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June 2, 2020

Film review: ‘Arkansas’ explores the lives of deadbeat drug dealers

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Writer/director Clark Duke’s “Arkansas” takes viewers on a wild ride through the Razorback state, with drug deals gone bad and hapless, comedic losers who would make the Coen brothers blush.

It’s streaming on Apple, Amazon and other platforms starting May 5, after having its world premiere at the South by Southwest Film Festival abruptly canceled because of the threat of spreading the coronavirus.

That’s a shame, because this movie a big, old-fashioned crime thriller that is best viewed on a big screen and could be categorized as Peckerwood Noir, if there were such a thing.

The two main characters are Kyle (Liam Hemsworth) and Swin (Clark Duke, sporting a very flimsy mustache), and they have no future before they are lured into becoming drug couriers. Kyle is the strong silent type. Swin is the wise-cracking sidekick. Neither knows what he’s doing. And neither is prepared for what’s headed their way as they start working for a fake park ranger (John Malkovich), a woman known only as Her (Vivica A. Fox) and a supposed drug kingpin, Frog.

In the book by John Brandon, from which the screenplay is adapted, the identity of Frog is a big secret. And it indeed is a secret being held from Kyle and Swin throughout most of the movie. But the movie’s viewers see the rise of Frog in various flashbacks early on, and it’s not a spoiler to say that he is portrayed by Vince Vaughn.

In typical noir, the strong silent type attracts the attention of a woman, a femme fatale, a Lauren Bacall type who knows how to backtalk to tough guys. In the quirky “Arkansas,” however, the hunky Hemsworth is not the lover. Instead, it’s the schlubby Duke character, Swin, who gets the girl, after he approaches her while eating a fried chicken leg at a Piggly Wiggly. The woman, Johnna, played by Eden Brolin, resists his overtures at first, but tells him that she might kiss him after the first five dates.

It’s important to note that the woman is the daughter of Josh Brolin, who was the star of 2007’s “No Country for Old Men,” directed by Joel and Ethan Coen. She has the Coen brothers banter down pat, and so does Clark, the writer/director/star.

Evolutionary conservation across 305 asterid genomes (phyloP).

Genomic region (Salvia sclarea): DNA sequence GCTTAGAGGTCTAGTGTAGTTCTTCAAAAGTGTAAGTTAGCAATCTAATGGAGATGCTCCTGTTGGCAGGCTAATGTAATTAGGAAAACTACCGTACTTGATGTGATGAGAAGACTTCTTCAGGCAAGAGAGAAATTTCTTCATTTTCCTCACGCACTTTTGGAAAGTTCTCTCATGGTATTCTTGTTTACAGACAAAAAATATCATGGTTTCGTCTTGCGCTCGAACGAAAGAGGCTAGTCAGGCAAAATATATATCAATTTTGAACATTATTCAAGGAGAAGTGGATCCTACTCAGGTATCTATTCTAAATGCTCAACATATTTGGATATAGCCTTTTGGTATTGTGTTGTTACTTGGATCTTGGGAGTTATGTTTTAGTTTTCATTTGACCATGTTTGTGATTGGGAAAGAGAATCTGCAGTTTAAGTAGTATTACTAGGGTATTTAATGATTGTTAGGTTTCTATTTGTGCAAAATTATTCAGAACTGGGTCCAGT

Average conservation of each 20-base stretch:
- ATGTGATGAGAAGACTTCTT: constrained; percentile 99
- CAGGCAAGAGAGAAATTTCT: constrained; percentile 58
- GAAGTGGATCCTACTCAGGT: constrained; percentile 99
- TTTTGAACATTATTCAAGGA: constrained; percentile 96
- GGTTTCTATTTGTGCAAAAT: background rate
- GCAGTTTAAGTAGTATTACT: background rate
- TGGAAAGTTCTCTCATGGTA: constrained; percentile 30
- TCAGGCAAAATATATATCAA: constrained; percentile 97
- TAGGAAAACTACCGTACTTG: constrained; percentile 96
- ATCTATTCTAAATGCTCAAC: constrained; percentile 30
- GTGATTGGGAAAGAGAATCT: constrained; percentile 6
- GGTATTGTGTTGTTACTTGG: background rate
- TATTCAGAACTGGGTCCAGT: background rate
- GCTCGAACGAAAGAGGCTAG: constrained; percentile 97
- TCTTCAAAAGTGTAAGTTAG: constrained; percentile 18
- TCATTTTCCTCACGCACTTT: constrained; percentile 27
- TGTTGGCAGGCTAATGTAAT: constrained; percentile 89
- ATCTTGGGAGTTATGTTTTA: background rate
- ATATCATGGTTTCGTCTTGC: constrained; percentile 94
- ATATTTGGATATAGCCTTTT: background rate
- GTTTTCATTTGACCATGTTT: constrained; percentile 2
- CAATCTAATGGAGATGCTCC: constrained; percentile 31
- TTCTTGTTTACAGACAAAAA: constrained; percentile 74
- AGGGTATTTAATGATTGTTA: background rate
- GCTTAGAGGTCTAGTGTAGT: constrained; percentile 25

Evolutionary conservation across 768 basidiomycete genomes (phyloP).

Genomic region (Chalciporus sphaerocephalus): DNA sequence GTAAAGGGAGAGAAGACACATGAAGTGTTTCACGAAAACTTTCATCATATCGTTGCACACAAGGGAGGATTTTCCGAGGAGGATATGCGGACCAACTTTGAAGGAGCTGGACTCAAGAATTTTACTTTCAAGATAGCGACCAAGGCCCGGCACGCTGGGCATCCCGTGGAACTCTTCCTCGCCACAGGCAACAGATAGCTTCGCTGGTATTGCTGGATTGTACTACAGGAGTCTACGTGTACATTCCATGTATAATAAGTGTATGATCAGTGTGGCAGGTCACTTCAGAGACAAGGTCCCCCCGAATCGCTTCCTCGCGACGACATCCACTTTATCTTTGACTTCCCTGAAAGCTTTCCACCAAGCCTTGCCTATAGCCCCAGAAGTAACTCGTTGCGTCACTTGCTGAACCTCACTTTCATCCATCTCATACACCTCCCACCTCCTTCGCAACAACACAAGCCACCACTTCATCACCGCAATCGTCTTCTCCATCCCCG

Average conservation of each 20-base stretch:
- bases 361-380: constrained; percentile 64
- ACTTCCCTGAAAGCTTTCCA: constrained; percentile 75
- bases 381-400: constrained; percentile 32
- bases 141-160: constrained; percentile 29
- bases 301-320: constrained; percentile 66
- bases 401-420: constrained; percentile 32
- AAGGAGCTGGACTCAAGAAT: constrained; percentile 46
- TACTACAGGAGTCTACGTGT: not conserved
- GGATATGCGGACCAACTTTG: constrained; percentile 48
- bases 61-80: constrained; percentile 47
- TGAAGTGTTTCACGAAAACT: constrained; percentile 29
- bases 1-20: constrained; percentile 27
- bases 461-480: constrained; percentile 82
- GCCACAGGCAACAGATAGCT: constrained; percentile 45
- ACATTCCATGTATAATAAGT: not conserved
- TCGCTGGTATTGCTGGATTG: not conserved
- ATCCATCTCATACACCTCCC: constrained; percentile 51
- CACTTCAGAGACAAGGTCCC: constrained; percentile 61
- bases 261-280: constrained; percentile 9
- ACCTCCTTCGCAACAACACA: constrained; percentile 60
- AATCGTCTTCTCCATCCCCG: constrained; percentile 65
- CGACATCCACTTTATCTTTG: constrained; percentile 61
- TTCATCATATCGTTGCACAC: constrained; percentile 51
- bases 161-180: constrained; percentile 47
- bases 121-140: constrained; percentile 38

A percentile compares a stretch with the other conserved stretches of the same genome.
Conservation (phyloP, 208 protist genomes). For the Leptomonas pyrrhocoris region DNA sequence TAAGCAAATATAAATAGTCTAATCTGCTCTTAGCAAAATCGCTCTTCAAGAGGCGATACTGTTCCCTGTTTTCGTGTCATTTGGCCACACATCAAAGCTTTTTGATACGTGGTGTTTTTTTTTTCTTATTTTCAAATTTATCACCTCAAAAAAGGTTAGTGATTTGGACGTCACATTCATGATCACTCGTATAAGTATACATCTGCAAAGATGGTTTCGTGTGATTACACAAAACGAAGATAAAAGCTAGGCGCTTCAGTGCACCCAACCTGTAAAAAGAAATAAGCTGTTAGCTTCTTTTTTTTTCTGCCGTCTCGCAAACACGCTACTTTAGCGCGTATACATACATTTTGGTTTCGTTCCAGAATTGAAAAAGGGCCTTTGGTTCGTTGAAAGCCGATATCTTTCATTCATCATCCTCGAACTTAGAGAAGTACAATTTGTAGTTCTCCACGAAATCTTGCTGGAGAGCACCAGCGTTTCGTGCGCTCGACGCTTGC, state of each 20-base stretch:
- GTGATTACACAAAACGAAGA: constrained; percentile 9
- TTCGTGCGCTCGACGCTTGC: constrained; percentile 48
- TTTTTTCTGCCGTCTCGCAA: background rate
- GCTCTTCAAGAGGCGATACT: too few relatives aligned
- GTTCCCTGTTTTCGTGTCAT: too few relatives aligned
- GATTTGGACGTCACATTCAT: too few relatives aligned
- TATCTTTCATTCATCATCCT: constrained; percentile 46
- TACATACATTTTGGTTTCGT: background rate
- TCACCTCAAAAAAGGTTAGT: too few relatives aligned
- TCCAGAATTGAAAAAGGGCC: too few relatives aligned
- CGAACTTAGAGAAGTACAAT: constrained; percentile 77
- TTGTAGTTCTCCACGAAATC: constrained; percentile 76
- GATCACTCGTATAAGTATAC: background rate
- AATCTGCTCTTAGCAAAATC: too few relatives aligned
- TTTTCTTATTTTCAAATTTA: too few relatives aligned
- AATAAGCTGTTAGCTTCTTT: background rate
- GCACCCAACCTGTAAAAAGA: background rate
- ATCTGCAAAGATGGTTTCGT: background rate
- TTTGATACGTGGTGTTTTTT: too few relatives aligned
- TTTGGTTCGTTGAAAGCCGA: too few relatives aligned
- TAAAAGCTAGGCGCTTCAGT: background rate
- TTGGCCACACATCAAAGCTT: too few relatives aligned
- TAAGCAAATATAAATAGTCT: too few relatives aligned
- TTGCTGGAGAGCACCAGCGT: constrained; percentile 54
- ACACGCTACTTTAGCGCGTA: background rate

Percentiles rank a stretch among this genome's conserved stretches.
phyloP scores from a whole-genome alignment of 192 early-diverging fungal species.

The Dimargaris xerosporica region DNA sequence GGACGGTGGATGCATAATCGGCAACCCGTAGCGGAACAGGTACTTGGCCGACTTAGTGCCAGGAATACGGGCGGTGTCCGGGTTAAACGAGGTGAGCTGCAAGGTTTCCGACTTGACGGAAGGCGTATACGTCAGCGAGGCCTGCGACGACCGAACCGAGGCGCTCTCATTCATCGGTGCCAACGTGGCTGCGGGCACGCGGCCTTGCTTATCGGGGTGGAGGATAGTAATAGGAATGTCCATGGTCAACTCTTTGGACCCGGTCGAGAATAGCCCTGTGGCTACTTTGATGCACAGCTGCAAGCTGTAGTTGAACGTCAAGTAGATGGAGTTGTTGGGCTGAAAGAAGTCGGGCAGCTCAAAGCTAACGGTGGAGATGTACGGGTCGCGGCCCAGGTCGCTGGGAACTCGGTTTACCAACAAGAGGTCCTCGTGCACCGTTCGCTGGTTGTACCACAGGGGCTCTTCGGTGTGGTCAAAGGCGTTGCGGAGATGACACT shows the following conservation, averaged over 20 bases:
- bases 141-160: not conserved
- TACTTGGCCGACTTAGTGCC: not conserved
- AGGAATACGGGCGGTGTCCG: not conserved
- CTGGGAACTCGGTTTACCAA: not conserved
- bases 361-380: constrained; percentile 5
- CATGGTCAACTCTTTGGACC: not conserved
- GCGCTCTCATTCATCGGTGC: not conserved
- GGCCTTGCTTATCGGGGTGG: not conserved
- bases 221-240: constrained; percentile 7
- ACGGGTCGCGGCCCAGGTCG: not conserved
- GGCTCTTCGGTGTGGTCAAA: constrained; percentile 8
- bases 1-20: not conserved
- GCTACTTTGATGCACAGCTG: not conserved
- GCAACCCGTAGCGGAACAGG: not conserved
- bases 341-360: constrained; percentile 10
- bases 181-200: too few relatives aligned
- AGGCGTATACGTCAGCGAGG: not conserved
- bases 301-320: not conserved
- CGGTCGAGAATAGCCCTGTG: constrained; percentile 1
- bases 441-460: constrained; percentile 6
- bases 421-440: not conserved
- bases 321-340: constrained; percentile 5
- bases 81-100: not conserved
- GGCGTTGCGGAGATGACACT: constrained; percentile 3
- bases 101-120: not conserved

Although Clark’s Swin has the funniest lines, there’s no doubt that the star of “Arkansas” is Hemsworth. He opens and closes the film, and his opening is quite something, as if he’s looking back at his career and has seen it all. He says to the camera that he has been a member of the Dixie Mafia, but he immediately dismisses that term, mainly because there’s no family code, no ethnically Italian connection, no loyalty. Instead, he says that drug runners in the South are “a loose affiliation of deadbeats and scumbags.”

A lot of the movie introduces us to those deadbeats and scumbags. Kyle and Swin sometimes appear to be minnows swimming among the sharks. But as they — and Frog — meet a seemingly never-ending line of scumbags, you begin to wonder whether anybody is really in charge. Among the most notable scumbags is Almond, played by Michael Kenneth Williams, who was the memorable Omar Little on “The Wire.”

But while Hemsworth is the star, the real revelation in “Arkansas” is writer/director Duke. He’s no heartthrob. He’s a Jack Black-type guy, and that’s not an insult. He has a knack for directing and writing and making us laugh, and he probably has a long career ahead of him.

He’s an Arkansas native, born in Glenwood, and is best known for his roles in “Hot Tub Time Machine,” “Hot Tub Time Machine 2,” “Kick-Ass” and “Kick-Ass 2.” You get the idea. We’re not talking Tolstoy and “Anna Karenina.” But “Arkansas” indicates that he has some depth — and might have a future as a serious filmmaker.

“Arkansas”
Starring: Liam Hemsworth, Vince Vaughn, Clark Duke, Vivica A. Fox, Ede Brolin and John Malkovich
Directed by: Clark Duke
Screenplay by: Clark Duke and Andrew Boonkrong, based on the novel by John Brandon
Running time: 115 minutes
Rating: R, for lots and lots of violence and drug material

Charles Ealy
Charles Ealy
Charles Ealy is a former movies editor for The Dallas Morning News and Austin Americaan-Statesman.

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